In countries like the United States the Anglo-Saxon model dominates, with a greater focus on profits and shareholders. Here, executives and supervisors sit together on a board of directors, the ‘one-tier board’, as it is called. Read more about the differences between the Rhineland model and the Anglo-Saxon model here.

Genesis of the Dutch Corporate Governance Code In the wake of the Enron accounting scandal, the Netherlands had its own major accounting scandal. At supermarket group Ahold, the figures were fiddled with. Unlike Enron, Ahold was to survive, but it was clear: even the stakeholder model was not immune to large-scale abuses. In March 2003 Hans Hoogervorst, then Minister of Finance, set up a Dutch corporate governance committee, headed by Morris Tabaksblat.

The celebrated top executive (and later supervisory director) succeeded in persuading the  business world to agree to self-regulation through a code of conduct for companies and their executive directors. The Dutch Corporate Governance Code, which was published as early as December 2003, contains over 100 recommendations for good governance. Companies undertook to apply the Corporate Governance Code or to explain why they departed from it on certain points. In 2004 the Dutch Corporate Governance Code, known as the ‘Tabaksblat Code’ among executive directors, was enshrined in the law. The Corporate Governance Code Monitoring Committee was also established. It has been monitoring compliance with the Code ever since.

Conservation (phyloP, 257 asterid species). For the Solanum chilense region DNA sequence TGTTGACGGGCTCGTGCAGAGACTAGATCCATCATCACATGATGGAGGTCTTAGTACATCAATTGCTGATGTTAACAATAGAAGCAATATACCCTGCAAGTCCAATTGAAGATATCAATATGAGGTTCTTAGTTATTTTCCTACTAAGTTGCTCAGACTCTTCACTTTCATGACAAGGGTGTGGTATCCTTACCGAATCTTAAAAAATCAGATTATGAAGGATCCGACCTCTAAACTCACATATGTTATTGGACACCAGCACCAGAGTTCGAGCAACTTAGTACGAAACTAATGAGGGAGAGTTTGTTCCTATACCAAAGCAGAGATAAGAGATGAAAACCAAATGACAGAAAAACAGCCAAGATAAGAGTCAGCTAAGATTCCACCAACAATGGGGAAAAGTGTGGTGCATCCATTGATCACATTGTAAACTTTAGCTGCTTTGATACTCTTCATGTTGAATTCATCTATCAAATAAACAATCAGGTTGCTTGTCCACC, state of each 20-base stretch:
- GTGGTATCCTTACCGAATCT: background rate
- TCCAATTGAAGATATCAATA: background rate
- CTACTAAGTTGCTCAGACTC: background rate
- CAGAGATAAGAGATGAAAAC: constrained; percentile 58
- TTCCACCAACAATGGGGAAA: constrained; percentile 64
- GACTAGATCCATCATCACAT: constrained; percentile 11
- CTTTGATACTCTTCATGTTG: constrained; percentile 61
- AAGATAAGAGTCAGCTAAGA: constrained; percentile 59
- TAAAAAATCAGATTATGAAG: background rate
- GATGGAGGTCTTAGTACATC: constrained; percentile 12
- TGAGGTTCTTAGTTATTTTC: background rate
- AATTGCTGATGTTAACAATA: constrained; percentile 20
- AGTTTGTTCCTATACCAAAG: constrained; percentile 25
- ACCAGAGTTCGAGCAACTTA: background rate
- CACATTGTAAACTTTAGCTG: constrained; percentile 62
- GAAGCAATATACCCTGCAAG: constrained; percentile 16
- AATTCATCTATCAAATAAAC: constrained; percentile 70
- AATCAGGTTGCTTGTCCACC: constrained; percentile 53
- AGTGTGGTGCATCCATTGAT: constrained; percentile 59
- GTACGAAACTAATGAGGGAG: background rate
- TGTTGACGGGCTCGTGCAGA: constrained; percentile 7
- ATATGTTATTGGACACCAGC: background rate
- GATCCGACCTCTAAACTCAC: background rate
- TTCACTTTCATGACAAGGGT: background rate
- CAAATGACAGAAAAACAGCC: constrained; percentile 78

Under Tabaksblat's successors, Jean Frijns and Jaap van Manen, the Code was revised. Frijns broadened the support base for the Code by, among other things, involving investors in the Code. Under Van Manen, who came up with the Revised Corporate Governance Code in 2018, the concept of ‘culture within the company’ became important. In 2018 Pauline van der Meer Mohr was appointed Chair of the Corporate Governance Code Monitoring Committee. In Management Scope she explained that she did not want to introduce a major revision of the Code but did want to update it.

Important themes in the Dutch Corporate Governance Code